If you’ve read any of the other posts in this series, you know how vM&K will go about identifying these strategies. They’ll interview and observe expert performers performing the actual tasks, starting with relatively simpler ones and progressing to more difficult ones.
Sometimes the problem-solving process is mostly linear or sequential. The much-maligned ADDIE model for instructional design (analyze, design, develop, implement, evaluate) fits that category. If you were working with expert designers, you could identify simpler and more complex goals in each of those stages, and from that develop simpler and more complex SAPs.
vM&K use “solving thermodynamics problems” as an example of a non-linear set of phases to use in a particular domain. Another example might be the CRAP principles for designing text and graphics (contrast, repetition, alignment, and proximity) that Robin Williams explains in The Non-Designer’s Design Book.
Grasping rules of thumb
The general form of a heuristic is, “If you want X, then do Y.” Rules of thumb are midway between domain-specific algorithms (like, say, how to calculate the number of shingles needed for a roof) and full-blown problem-solving methods in a domain.
The image at the right (which you can click to enlarge) is an example of rules of thumb for managing conversations on a blog.
vM&K offer this advice:
- Provide learners only with rules of thumb they don’t yet know.
- Limit the rules to those necessary for performing the most important tasks.
- Write them clearly. (That is, “formulate rules-of-thumb in a readily understandable way…and use the imperative to make clear that they are directions for desired actions.” )
- Find a balance so the text is as specific as possible but applies to all the situations where the rules make sense.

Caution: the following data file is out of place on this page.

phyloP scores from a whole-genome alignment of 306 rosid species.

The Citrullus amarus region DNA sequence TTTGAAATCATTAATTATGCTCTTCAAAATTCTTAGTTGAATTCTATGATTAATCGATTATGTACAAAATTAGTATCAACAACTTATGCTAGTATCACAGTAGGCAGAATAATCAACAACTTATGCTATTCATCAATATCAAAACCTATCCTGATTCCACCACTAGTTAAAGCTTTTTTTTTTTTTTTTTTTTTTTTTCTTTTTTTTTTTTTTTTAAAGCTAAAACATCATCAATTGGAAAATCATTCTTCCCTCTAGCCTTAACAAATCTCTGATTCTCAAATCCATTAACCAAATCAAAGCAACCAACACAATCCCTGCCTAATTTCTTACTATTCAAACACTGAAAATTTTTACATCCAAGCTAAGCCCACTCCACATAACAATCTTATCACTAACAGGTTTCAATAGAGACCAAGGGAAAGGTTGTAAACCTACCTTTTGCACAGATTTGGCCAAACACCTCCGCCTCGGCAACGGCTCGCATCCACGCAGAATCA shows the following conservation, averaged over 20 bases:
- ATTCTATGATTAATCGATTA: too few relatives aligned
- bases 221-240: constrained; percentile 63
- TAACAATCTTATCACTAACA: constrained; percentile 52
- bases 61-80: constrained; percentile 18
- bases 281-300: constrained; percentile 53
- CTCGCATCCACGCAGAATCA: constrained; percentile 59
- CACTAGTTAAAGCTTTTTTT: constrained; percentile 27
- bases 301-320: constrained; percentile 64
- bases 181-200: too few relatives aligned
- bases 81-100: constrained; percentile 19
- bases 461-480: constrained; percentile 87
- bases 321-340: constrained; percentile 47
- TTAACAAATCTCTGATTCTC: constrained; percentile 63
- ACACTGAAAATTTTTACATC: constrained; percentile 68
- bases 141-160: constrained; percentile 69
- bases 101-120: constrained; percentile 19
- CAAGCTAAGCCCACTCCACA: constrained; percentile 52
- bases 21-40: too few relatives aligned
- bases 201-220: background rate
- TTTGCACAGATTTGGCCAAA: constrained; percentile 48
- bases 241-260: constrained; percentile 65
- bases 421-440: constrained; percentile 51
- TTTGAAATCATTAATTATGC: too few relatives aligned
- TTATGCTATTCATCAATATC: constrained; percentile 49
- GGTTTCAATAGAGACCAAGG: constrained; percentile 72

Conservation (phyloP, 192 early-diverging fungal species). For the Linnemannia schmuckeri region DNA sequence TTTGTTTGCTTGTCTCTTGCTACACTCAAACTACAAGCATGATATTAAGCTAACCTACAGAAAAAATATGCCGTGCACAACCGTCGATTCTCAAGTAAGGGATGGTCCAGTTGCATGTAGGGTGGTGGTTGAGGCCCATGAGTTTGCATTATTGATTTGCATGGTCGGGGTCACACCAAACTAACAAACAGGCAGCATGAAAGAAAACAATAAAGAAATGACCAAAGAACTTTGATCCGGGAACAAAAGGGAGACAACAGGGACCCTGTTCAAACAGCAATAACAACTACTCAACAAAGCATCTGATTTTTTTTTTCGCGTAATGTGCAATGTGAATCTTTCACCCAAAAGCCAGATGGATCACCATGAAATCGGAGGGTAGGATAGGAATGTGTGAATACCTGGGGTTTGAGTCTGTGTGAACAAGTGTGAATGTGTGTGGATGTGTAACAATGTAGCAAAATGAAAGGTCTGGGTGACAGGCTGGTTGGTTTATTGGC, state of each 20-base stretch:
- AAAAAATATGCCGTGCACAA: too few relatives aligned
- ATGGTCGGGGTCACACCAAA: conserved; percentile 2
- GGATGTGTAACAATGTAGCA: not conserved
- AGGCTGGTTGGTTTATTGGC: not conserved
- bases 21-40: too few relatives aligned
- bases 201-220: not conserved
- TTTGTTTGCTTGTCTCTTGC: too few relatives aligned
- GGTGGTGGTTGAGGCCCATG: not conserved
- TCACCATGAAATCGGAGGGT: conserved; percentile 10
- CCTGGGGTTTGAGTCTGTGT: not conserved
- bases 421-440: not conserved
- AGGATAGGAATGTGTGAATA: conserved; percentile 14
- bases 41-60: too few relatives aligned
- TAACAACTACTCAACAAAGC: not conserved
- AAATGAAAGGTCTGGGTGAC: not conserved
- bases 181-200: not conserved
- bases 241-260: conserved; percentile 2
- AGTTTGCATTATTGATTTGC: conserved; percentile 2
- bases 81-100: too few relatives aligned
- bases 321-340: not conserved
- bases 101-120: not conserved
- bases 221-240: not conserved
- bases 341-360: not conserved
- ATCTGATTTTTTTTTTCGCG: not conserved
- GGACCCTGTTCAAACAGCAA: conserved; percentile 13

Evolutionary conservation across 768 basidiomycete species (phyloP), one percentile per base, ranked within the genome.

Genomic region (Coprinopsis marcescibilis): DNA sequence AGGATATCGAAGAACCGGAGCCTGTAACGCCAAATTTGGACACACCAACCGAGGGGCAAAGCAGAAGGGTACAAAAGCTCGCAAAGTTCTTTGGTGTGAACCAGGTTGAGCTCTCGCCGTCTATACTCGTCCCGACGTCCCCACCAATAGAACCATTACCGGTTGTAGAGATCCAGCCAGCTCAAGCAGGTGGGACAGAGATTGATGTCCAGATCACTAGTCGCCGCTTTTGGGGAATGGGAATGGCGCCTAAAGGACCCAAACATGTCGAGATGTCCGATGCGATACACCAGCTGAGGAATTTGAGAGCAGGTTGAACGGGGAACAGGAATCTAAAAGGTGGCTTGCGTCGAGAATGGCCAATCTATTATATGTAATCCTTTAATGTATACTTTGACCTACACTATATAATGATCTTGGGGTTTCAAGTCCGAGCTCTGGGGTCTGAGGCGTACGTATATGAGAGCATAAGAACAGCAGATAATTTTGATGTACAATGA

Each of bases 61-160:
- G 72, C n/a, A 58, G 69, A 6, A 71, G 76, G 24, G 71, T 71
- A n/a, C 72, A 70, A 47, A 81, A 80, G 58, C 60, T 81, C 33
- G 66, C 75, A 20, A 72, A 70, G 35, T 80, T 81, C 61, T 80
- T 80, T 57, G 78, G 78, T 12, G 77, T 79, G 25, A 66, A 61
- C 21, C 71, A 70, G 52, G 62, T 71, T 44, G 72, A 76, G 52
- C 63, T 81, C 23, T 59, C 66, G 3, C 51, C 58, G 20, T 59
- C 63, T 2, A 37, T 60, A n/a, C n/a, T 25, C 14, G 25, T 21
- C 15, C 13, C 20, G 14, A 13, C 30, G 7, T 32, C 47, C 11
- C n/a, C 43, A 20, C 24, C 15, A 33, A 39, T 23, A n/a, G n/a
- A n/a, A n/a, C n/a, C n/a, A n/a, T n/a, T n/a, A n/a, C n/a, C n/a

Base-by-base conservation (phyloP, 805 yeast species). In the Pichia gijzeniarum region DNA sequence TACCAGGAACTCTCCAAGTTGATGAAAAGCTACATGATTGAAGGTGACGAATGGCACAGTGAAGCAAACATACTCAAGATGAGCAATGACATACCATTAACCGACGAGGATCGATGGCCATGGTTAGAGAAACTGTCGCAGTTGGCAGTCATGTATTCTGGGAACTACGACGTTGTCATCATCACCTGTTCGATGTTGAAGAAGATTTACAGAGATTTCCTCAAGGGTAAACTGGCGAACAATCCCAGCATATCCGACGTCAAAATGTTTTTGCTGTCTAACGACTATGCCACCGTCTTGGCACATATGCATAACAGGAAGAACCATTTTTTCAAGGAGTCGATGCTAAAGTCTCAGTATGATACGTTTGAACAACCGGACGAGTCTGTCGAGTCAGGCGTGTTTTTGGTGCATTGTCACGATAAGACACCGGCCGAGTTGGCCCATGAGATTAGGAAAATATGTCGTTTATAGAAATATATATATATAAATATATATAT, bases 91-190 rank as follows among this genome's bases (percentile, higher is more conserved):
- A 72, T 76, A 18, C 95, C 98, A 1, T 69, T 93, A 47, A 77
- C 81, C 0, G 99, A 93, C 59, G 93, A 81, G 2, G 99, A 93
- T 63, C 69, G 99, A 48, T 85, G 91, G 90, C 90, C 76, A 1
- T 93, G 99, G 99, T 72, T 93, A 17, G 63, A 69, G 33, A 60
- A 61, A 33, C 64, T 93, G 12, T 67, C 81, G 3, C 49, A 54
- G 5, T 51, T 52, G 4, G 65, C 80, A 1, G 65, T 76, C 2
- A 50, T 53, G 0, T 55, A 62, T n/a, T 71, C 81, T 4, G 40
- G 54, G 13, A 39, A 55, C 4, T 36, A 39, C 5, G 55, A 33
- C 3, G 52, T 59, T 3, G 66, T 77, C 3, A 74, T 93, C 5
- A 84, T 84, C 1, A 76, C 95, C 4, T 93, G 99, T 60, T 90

Analyzing intuitive strategies
You see that the first step is to analyze the cognitive strategies used by experts, since these are built up and refined over time as the experts grapple with a range of problems in the domain. What you end up with is how the task should be performed.
If you observe the target learners addressing the same tasks, you find out how they are performed. These are the approaches that non-experts figure out on their own–that they intuit, hence the lable “intuitive strategies.” Often, though, these naive approaches don’t work all that well.
For examples, novices often take what the authors call a top-down, depth-first approach. In programming, that might mean breaking an overall problem into a group of subproblems, and then attacking each subproblem in depth: writing highly detailed code for one section at a time.
As a result, the novices can lose track of relationships between sections, and they’ll often spent a lot of time linking things together after the fact.
Experts in contrast take a top-down, breadth first approach. After identifying the subproblems, they’ll continue to expand each subproblem before starting extensive coding.
An instructional design example might be breaking a large course up into what seems like logical sections. Less-experienced designers tunnel down into the separate sections, writing them in detail. More experience designers (ahem) will break those subsections down but will tend to think of them in outline or summary mode, making it easier to move up and down levels and see the larger picture.